Dioscorea L.
Sp.Pl. 2:1032 (1753)

Name Status: Current
Browse to the list of specimens for Dioscorea L.

Scientific Description
J. Gathe and Leslie Watson, Thursday 8 September 2016

Common name. Dioscoreas. Family Dioscoreaceae.

Habit and leaf form. Shrubs, or herbs. Perennial (above ground parts annual or perennial). Leaves cauline. Cormous (woody), or rhizomatous, or tuberous (all store starch). Climbing, or self supporting; stem twiners, or scrambling. Mesophytic, or xerophytic. Leaves alternate, or opposite; spiral; petiolate; sheathing to non-sheathing; simple, or compound; when compound, palmate, or multiply compound. Leaf blades entire, or dissected; ovate, or triangular (narrowly or broadly), or linear; when incised, palmately lobed; basically palmately veined; cross-venulate; cordate, or hastate, or rounded at the base (or truncate). Leaves without stipules. Leaf anatomy. Hairs absent. Extra-floral nectaries absent. Stem anatomy. Secondary thickening absent, or anomalous; when present, from a single cambial ring. Roots. Roots with velamen (single layered), or without velamen.

Reproductive type, pollination. Fertile flowers functionally male and functionally female, or functionally male, or functionally female. Unisexual flowers present. Plants monoecious (rarely), or dioecious. Female flowers 3 staminodes present. Male flowers with pistillodes, or without pistillodes.

Inflorescence and flower features. Flowers aggregated in ‘inflorescences’; in racemes, or in spikes. The terminal inflorescence unit racemose. Inflorescences axillary; male flowers in spikes, racemes of small cymes that make up the inflorescence; female flowers often in spikes or spike-like racemes or racemes that make up the inflorescence. Flowers pedicellate, or sessile (male flowers); bracteate (1 subtends each flower, minute); bracteolate; small (generally inconspicuous); regular; 3 merous. Perigone tube usually present (short). Perianth of ‘tepals’; 6; 2 -whorled; isomerous; joined; sepaloid, or petaloid; similar in the two whorls, or different in the two whorls; green (pale), or white (to purple-brown), or yellow. Fertile stamens present, or absent. Androecial members definite in number. Androecium 6. Androecial members adnate; all equal; free of one another; 2 -whorled. Androecium exclusively of fertile stamens. Stamens 6 (in 2 whorls); all more or less similar in shape; diplostemonous; on the base of the perianth. Anthers basifixed; dehiscing via longitudinal slits; extrorse, or introrse; appendaged, or unappendaged. Fertile gynoecium present, or absent. Gynoecium 3 carpelled. The pistil 3 celled. Gynoecium syncarpous; synovarious to synstylovarious; inferior. Ovary plurilocular; 3 locular. The ‘odd’ carpel posterior. Gynoecium stylate. Styles 1 (or 3); free, or partially joined; apical. Stigmas 3; 2 - lobed. Placentation axile. Ovules 2 per locule (usually); pendulous; superposed; non-arillate; anatropous.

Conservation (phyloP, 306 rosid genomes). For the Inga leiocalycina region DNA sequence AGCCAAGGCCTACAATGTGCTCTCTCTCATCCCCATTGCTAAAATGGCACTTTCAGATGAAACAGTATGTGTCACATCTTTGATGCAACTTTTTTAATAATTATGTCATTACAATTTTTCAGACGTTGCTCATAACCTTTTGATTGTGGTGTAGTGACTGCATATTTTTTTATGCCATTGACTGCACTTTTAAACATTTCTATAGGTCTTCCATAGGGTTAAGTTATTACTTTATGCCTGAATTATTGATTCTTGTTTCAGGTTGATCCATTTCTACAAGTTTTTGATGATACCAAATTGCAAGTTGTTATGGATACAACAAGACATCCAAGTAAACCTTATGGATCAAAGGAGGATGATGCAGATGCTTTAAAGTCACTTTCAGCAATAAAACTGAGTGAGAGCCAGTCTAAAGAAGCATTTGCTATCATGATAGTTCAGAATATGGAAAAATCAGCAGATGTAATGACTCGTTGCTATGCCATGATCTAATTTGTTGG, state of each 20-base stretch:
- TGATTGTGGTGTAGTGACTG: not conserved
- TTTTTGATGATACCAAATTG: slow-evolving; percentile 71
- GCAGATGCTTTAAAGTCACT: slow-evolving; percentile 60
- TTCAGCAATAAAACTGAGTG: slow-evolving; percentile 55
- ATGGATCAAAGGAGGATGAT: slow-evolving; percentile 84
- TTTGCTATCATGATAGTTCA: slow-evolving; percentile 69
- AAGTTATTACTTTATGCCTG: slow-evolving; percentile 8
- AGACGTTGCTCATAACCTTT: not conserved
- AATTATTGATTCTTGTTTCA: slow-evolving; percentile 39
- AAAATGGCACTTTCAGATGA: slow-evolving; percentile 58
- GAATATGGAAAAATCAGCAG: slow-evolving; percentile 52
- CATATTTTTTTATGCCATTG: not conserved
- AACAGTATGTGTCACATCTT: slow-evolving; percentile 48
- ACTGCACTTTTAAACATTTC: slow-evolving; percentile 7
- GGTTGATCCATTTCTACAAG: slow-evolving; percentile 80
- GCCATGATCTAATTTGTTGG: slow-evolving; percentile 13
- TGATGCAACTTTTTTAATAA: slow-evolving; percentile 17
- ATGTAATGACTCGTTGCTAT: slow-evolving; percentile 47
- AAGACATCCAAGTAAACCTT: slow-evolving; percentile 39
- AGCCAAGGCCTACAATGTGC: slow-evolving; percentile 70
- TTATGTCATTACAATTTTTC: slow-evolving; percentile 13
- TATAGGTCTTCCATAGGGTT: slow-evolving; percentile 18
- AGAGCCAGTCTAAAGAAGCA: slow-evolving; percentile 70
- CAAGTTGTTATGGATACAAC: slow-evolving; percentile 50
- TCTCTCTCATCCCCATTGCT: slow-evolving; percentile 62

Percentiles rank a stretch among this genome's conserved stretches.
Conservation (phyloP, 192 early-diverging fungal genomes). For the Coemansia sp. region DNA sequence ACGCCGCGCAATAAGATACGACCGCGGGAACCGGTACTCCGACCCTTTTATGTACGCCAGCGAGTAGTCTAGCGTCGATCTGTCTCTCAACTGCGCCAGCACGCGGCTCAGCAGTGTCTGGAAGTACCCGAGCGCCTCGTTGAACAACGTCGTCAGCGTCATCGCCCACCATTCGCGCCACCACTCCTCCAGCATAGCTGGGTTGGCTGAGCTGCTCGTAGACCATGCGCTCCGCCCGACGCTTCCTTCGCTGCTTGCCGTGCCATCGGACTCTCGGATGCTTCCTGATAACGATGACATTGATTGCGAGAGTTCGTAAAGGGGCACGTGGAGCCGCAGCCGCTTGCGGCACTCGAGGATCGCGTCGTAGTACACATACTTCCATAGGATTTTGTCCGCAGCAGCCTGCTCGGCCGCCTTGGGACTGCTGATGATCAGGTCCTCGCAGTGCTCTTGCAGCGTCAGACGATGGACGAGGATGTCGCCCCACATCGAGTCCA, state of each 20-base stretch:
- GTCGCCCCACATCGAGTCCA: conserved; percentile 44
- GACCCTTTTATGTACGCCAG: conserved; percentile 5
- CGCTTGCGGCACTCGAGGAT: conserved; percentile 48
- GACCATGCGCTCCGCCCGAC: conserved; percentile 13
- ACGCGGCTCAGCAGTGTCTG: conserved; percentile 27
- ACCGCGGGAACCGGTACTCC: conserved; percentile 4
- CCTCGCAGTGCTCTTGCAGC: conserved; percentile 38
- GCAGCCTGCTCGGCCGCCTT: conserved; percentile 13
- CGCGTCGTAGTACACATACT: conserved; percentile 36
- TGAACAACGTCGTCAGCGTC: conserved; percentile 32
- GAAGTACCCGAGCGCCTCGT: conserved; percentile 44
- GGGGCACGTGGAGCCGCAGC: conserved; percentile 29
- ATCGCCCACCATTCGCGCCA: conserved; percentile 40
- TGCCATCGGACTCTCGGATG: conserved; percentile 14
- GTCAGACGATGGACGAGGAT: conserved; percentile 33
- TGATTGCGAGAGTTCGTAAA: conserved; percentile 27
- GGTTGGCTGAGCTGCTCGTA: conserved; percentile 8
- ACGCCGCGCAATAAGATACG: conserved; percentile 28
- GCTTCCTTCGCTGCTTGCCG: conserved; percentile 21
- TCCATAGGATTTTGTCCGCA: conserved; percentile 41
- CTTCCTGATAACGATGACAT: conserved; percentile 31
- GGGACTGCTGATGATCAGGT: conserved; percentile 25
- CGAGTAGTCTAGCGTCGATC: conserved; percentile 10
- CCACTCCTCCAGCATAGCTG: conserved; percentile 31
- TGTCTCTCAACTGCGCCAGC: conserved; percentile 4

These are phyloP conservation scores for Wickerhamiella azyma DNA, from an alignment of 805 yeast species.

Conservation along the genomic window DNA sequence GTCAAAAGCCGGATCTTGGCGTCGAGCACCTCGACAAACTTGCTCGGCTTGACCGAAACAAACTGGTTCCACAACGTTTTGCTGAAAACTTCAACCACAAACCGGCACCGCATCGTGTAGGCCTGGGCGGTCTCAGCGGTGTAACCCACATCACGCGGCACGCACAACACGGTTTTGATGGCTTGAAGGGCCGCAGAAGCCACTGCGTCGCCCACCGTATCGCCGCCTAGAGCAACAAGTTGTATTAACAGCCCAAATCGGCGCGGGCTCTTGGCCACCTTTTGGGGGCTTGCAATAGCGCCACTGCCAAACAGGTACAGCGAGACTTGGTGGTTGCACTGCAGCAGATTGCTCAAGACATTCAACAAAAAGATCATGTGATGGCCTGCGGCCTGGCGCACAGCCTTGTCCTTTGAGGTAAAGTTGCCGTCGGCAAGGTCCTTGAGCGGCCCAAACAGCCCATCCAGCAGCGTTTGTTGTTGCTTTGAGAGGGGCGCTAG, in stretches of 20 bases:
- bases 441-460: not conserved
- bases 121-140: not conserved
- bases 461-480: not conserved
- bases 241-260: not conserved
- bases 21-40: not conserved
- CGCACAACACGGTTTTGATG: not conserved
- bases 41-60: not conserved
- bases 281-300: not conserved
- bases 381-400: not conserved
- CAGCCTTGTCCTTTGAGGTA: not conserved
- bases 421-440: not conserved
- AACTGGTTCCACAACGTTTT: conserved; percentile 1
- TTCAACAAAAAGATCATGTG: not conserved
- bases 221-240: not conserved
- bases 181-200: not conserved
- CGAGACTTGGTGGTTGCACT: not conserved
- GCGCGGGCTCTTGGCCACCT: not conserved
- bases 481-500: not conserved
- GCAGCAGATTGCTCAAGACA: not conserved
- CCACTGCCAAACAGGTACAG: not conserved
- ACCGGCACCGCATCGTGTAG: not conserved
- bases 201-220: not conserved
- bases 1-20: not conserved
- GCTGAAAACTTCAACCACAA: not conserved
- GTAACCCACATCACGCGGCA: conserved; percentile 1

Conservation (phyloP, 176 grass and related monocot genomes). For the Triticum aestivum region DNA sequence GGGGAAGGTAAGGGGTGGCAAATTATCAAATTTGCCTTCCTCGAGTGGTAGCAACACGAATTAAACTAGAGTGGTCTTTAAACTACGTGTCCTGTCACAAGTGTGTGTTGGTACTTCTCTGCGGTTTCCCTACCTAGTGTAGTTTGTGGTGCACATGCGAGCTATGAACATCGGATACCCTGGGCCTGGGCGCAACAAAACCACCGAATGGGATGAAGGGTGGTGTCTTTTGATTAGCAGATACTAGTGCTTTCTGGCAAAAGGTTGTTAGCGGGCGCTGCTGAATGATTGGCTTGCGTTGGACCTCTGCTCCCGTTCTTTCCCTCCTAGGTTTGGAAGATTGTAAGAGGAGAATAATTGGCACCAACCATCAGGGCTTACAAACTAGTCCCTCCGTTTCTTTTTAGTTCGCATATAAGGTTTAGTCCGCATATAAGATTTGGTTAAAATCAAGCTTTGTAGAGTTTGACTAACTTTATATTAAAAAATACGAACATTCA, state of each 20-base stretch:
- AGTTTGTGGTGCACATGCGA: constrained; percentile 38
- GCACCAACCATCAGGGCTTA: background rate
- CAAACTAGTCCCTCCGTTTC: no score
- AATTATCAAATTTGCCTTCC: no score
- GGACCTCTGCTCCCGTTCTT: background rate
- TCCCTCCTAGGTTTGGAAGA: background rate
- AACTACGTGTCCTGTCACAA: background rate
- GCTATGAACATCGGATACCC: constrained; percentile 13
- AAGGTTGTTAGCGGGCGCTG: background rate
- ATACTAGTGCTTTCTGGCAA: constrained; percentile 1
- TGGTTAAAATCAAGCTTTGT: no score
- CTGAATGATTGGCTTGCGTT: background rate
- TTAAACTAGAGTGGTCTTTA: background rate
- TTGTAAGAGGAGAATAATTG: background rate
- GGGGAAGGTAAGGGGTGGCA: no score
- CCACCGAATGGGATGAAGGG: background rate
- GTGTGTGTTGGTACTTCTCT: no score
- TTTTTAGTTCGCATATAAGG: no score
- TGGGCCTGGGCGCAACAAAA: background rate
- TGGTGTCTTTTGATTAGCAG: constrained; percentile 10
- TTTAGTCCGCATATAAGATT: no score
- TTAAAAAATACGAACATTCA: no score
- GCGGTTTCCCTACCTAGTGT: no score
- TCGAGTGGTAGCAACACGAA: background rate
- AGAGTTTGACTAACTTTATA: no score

Fruit and seed features. Fruit fleshy, or non-fleshy; dehiscent; a capsule. Capsules loculicidal. Fruit 3 celled; 3–6 seeded. Seeds endospermic. Endosperm oily. Seeds winged. Embryo well differentiated (small). Cotyledons 1, or 2. Testa without phytomelan (but with red to yellowish brown phlobaphene).

Economic uses, etc. Yams.

Etymology. After Pedianos Dioscorides, Greek physician of the 1st century AD whose book on medicinal herbs Materia medica, was a standard work until comparatively recent times.

Taxonomic Literature

  • Wheeler, J. R.; Rye, B. L.; Koch, B. L.; Wilson, A. J. G.; Western Australian Herbarium (1992). Flora of the Kimberley region. Western Australian Herbarium. Como, W.A.